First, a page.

This article, by Natalie Cane, first appeared in Architecture Magazine

Claims under contracts can only be commenced within a certain time period. The Limitation Act 1980 (as amended) directs the periods under which a claim can be brought. Under a simple contract, a claim may only be brought within 6 years of the date from which the cause of action accrued. If the contract has been executed as a deed, this is increased to 12 years. Generally, construction contracts are executed as deeds, as the product is intended to be used for an extended period of time.

Under the Defective Premises Act 1972 (DPA) claims can be brought for defective works which render the dwelling unfit for habitation. Section 1 of the DPA states ‘A person taking on work for or in connection with the provision of a dwelling…’ and can therefore apply to anyone carrying out work to that dwelling, including designers, but is applicable only to new buildings. Any cause of action is deemed to have accrued at the time the dwelling was completed and therefore the limitation period is 6 years from the completion of that dwelling.

Limitation can be crucial in determining whether a claim can be pursued successfully. Once beyond the time frame allowed, limitation will usually provide the defendant with a complete defence.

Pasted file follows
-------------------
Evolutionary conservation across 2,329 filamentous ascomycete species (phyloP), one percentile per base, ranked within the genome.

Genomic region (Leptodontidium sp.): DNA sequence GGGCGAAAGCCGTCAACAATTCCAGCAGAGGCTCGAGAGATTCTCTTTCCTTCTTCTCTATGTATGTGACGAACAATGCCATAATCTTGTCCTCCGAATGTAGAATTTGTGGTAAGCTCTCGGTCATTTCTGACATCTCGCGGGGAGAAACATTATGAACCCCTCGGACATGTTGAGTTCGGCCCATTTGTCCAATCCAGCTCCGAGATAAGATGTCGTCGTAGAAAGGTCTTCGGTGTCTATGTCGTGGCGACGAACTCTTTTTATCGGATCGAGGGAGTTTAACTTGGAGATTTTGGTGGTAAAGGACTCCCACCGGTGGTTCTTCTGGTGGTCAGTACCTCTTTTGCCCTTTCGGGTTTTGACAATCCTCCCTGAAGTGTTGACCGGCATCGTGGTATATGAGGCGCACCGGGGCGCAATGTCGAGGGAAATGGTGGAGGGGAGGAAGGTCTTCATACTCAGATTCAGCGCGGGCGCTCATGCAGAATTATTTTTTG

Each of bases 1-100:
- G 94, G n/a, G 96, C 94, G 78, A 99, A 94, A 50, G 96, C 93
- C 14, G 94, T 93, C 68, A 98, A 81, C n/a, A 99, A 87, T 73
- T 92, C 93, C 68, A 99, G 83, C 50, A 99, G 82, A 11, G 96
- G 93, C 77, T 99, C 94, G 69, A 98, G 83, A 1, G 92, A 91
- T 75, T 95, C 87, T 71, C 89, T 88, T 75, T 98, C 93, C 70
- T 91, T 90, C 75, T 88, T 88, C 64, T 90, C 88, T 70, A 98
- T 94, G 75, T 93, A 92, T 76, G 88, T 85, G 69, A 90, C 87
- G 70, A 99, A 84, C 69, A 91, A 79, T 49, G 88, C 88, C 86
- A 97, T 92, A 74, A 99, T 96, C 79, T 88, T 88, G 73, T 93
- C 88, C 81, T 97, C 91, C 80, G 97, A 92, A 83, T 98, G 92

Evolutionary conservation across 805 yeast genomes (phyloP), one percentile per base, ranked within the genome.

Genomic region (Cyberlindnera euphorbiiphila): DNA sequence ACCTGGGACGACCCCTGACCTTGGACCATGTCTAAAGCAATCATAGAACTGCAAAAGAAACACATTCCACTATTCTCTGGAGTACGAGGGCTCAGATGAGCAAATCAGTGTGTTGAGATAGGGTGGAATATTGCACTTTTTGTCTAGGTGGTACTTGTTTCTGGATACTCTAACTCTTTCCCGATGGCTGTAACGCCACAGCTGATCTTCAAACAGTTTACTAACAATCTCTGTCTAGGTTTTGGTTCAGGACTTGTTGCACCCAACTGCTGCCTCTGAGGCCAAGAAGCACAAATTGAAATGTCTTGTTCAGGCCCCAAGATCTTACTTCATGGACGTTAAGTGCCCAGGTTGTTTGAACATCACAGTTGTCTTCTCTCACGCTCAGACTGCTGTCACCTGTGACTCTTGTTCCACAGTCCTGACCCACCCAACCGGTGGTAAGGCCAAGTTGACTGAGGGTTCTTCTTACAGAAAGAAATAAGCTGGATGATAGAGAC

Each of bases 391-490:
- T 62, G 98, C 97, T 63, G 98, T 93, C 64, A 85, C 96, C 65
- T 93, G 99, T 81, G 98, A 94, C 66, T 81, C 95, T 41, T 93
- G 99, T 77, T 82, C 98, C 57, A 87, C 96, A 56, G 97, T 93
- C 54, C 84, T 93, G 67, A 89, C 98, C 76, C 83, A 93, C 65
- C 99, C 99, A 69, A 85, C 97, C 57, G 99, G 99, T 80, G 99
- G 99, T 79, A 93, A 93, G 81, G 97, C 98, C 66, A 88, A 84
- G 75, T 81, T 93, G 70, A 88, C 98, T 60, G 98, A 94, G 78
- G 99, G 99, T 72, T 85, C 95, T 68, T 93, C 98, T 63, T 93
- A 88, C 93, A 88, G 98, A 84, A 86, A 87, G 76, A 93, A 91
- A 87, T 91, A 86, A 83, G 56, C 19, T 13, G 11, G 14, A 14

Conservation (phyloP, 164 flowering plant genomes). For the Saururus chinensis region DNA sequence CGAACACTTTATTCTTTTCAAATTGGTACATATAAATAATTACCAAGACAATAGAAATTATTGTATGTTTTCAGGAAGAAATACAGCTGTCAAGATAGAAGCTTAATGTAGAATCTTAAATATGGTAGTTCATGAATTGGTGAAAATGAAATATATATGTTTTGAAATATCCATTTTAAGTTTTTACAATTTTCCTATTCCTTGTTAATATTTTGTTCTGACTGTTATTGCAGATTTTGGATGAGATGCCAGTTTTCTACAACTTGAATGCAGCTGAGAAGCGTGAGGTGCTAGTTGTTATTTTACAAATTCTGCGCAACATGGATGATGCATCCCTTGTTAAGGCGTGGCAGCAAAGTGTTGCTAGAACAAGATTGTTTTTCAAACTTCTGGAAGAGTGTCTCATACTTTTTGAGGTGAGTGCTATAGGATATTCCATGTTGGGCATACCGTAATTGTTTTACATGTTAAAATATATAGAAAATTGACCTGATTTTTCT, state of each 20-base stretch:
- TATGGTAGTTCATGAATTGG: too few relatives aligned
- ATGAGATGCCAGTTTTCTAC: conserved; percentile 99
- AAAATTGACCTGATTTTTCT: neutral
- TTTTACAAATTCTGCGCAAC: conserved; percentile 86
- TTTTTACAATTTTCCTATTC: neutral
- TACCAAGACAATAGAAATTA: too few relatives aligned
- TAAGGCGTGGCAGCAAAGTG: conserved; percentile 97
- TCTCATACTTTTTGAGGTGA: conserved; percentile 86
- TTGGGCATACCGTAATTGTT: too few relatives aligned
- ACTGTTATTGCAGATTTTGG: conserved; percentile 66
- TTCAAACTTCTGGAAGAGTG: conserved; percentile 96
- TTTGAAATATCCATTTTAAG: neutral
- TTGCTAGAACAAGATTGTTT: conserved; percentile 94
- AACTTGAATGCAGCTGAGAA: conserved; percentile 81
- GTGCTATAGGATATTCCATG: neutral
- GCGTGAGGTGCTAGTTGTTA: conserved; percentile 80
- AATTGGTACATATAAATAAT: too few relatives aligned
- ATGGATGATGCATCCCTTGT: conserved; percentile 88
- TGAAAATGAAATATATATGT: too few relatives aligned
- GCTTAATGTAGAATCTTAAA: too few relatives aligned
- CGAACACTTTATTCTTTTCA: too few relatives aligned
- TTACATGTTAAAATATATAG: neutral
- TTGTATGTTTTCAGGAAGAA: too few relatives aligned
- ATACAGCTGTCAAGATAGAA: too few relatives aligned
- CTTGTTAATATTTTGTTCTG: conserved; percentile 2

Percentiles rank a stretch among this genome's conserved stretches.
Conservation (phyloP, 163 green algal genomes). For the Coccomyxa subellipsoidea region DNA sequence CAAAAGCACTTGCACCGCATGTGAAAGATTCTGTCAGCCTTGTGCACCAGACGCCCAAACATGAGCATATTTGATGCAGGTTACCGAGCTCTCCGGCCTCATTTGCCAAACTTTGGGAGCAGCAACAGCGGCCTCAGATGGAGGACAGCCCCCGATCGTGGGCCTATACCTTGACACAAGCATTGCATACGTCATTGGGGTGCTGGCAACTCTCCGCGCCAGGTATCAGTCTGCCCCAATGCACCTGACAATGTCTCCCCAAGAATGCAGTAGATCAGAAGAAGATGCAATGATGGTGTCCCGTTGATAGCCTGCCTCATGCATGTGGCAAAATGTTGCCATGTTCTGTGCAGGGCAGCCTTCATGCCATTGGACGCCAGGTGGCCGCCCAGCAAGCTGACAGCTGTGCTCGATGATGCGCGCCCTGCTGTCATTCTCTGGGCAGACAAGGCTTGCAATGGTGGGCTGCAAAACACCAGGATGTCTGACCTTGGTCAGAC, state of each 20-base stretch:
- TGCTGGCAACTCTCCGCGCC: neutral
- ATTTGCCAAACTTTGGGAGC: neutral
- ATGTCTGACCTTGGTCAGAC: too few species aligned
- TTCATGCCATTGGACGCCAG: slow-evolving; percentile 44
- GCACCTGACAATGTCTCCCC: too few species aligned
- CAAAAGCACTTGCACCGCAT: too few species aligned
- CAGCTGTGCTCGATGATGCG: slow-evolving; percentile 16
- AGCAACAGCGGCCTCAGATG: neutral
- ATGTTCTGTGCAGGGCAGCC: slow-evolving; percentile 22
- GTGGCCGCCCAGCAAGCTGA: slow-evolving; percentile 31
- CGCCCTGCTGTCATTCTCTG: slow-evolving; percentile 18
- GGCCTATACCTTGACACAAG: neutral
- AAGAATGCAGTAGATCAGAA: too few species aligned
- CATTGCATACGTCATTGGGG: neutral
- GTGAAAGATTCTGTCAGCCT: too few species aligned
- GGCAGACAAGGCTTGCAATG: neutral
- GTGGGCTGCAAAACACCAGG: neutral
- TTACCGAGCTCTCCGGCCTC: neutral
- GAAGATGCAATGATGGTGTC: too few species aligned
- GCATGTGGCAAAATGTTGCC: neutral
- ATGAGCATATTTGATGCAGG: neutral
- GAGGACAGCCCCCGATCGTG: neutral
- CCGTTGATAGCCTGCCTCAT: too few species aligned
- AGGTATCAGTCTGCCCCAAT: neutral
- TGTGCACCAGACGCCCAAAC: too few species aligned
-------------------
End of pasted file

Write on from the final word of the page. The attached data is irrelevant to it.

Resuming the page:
The Building Safety Bill (Bill) was introduced to Parliament on 5 July 2021 and is expected to receive Royal Assent within the next year. Although primarily a consequence of the Hackitt Review following the Grenfell Tower inquiry, the Bill also brings in changes to the existing legislation that will have a wider impact on the construction industry.  

One of the most significant effects is to extend the limitation period under the DPA to 15 years.

Section 125 of the Bill adds a new clause 2A to the DPA which extends the relevant duties to ‘work in relation to any part of a relevant building’ rather than just ‘the provision of a dwelling’.  A ‘relevant building’ must contain at least one dwelling and remain a dwelling after completion of the work. This additional clause will include subsequent refurbishment and remediation works – a substantial expansion of the existing DPA remit. Again, the standard of work is so that the dwelling is ‘fit for habitation’.

Section 126 of the Bill then inserts another new clause, extending the limitation period for an action brought under either section 1 or the new section 2A, to 15 years.

Not only is the period for a bringing a claim being extended, but it is also to apply retrospectively to those brought under the existing section 1. So works on projects that are for the provision of a dwelling, and have now passed the original 6 year limitation period, could become susceptible to claims for defective works. However, no action can be brought where that action has already been settled or dismissed before the Bill comes into force. For claims brought under the new section 2A, the period will apply prospectively only.

Although the standard of being unfit for habitation is quite high, these changes will no doubt be a cause for concern for anyone involved in the housing sector of the construction industry. Buildings that have been completed within the past 15 years may soon be caught by these extensions – both of time and scope of works.